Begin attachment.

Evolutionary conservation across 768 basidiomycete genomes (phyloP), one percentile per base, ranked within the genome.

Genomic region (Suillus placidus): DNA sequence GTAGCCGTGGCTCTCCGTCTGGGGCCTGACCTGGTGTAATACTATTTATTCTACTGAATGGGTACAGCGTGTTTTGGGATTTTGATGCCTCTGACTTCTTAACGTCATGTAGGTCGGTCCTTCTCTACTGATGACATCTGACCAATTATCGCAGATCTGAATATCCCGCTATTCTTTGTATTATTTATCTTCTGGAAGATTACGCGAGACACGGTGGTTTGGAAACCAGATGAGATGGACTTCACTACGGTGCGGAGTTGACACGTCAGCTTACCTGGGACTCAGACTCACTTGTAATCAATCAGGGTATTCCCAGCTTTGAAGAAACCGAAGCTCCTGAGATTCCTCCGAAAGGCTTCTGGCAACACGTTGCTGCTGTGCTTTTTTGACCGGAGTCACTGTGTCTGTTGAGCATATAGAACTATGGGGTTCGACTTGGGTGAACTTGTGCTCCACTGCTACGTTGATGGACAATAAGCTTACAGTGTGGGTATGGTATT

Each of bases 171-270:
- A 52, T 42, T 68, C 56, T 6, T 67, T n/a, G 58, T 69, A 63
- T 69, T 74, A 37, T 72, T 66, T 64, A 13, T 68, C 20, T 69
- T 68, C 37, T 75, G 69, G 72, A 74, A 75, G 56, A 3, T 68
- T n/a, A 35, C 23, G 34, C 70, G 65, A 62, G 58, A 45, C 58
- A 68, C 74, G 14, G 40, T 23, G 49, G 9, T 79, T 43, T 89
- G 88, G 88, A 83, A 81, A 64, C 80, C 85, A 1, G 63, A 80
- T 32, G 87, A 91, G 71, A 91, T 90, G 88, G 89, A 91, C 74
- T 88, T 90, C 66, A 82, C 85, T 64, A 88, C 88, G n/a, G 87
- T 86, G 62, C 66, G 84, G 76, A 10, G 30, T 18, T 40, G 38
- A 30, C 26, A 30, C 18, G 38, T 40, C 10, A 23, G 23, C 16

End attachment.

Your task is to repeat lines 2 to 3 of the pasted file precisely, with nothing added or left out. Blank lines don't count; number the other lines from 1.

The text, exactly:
Genomic region (Suillus placidus): DNA sequence GTAGCCGTGGCTCTCCGTCTGGGGCCTGACCTGGTGTAATACTATTTATTCTACTGAATGGGTACAGCGTGTTTTGGGATTTTGATGCCTCTGACTTCTTAACGTCATGTAGGTCGGTCCTTCTCTACTGATGACATCTGACCAATTATCGCAGATCTGAATATCCCGCTATTCTTTGTATTATTTATCTTCTGGAAGATTACGCGAGACACGGTGGTTTGGAAACCAGATGAGATGGACTTCACTACGGTGCGGAGTTGACACGTCAGCTTACCTGGGACTCAGACTCACTTGTAATCAATCAGGGTATTCCCAGCTTTGAAGAAACCGAAGCTCCTGAGATTCCTCCGAAAGGCTTCTGGCAACACGTTGCTGCTGTGCTTTTTTGACCGGAGTCACTGTGTCTGTTGAGCATATAGAACTATGGGGTTCGACTTGGGTGAACTTGTGCTCCACTGCTACGTTGATGGACAATAAGCTTACAGTGTGGGTATGGTATT

Each of bases 171-270: